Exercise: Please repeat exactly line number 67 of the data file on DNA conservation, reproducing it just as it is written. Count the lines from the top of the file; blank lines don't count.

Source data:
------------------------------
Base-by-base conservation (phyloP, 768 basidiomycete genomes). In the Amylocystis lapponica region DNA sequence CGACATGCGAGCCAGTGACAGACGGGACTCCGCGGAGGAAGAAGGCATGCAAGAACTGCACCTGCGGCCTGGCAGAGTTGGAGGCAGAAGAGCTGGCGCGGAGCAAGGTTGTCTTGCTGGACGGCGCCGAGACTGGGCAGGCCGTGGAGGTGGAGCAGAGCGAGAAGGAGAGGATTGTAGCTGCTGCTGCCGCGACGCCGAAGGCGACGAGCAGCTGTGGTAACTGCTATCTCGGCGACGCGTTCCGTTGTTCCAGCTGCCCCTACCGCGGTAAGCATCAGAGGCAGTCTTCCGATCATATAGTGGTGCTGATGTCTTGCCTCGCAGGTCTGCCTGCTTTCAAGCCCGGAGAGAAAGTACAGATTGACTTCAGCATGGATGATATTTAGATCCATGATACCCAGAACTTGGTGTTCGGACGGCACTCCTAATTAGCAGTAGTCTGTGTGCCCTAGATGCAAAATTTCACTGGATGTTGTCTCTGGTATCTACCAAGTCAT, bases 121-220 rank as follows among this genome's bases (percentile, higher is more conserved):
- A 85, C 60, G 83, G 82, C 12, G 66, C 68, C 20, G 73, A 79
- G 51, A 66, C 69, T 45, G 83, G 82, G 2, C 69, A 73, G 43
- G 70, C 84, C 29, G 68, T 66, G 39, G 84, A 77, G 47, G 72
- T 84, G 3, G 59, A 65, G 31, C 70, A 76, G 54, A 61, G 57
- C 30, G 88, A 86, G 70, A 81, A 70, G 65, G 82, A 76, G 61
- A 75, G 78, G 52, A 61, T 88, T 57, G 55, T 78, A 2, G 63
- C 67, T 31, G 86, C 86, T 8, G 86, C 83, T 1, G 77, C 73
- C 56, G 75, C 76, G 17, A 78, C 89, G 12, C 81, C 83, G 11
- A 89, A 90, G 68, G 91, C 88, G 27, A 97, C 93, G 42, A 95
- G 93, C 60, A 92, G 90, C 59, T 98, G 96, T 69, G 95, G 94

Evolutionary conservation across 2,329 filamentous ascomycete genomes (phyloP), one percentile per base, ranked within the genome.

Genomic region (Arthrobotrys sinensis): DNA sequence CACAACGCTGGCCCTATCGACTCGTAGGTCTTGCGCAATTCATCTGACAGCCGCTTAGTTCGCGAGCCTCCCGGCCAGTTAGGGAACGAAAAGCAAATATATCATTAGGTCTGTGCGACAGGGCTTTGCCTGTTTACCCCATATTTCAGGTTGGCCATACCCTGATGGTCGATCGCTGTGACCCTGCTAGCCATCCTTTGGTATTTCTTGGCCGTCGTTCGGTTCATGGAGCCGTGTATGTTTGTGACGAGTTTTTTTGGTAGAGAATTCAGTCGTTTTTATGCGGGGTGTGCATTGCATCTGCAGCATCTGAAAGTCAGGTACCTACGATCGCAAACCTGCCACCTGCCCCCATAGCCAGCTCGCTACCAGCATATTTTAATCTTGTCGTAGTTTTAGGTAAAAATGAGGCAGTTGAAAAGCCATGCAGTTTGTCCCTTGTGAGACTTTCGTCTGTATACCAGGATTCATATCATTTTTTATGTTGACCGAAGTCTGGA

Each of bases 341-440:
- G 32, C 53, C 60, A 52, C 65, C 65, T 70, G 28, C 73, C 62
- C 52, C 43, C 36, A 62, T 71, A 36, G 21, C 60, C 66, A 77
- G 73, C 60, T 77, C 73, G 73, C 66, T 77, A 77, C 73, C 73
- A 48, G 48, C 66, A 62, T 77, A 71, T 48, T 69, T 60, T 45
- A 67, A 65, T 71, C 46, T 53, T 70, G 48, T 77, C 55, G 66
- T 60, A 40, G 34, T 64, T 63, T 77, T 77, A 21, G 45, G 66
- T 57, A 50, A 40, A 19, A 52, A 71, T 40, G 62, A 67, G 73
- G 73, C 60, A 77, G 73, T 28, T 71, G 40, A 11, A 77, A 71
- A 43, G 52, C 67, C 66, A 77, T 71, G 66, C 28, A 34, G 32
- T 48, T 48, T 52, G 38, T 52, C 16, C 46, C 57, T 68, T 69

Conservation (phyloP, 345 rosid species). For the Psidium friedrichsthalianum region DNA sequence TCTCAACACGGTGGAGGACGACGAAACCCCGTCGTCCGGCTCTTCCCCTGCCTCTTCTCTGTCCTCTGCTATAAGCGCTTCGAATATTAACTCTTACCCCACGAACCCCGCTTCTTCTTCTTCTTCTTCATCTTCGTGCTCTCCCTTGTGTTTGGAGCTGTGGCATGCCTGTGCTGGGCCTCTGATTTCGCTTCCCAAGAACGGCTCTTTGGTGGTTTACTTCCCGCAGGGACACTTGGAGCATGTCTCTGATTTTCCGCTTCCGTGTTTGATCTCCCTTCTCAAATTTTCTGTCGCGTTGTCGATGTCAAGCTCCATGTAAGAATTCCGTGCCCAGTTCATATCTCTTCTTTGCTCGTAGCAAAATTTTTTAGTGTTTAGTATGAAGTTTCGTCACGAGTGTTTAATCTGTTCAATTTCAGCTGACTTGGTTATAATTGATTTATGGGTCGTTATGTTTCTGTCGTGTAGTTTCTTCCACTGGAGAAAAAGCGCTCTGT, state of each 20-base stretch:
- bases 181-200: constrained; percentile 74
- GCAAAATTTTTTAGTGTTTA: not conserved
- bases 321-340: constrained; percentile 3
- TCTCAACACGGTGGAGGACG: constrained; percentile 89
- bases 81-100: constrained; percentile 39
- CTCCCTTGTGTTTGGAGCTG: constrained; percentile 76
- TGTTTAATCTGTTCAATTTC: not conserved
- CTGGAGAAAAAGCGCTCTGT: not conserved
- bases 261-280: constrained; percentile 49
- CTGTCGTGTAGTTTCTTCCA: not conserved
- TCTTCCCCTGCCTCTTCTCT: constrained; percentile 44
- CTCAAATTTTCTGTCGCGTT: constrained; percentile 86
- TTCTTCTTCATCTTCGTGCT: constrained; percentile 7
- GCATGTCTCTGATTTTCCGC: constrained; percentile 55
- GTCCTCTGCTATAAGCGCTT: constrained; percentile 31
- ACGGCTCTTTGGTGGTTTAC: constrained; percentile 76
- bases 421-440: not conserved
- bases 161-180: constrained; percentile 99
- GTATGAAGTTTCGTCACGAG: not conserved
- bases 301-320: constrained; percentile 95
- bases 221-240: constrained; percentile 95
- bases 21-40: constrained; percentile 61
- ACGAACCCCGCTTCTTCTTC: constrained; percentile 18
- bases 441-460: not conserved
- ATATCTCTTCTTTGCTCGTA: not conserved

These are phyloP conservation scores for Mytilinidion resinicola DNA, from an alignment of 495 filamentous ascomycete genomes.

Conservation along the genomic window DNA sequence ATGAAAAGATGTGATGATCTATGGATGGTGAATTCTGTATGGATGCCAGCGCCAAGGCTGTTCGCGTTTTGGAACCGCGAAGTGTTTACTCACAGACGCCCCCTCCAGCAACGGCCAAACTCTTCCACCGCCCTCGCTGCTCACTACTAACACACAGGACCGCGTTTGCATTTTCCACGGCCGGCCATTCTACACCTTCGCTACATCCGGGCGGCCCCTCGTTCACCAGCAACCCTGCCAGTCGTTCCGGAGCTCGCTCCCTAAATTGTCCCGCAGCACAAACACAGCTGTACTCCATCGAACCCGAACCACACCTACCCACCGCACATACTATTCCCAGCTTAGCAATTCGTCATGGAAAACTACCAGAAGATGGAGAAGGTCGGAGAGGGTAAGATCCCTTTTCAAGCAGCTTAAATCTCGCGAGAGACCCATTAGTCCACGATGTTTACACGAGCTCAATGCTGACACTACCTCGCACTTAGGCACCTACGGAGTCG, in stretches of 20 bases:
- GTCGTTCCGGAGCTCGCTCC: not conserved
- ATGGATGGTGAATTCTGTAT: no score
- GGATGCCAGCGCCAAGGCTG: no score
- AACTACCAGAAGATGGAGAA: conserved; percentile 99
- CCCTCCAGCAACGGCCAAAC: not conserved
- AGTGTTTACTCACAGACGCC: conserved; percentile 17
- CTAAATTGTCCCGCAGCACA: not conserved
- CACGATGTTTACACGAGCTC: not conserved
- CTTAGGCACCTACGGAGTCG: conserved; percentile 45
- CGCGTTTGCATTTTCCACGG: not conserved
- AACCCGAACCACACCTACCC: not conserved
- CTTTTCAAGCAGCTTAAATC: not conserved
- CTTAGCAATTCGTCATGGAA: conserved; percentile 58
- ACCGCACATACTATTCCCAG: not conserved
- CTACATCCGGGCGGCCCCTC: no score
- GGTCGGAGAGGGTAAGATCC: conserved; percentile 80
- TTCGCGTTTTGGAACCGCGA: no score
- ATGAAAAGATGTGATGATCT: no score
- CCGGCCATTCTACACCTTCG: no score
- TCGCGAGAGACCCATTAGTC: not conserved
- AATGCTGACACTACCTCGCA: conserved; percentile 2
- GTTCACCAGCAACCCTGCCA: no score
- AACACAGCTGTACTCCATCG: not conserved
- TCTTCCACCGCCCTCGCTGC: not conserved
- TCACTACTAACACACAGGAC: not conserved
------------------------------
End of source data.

- CTACATCCGGGCGGCCCCTC: no score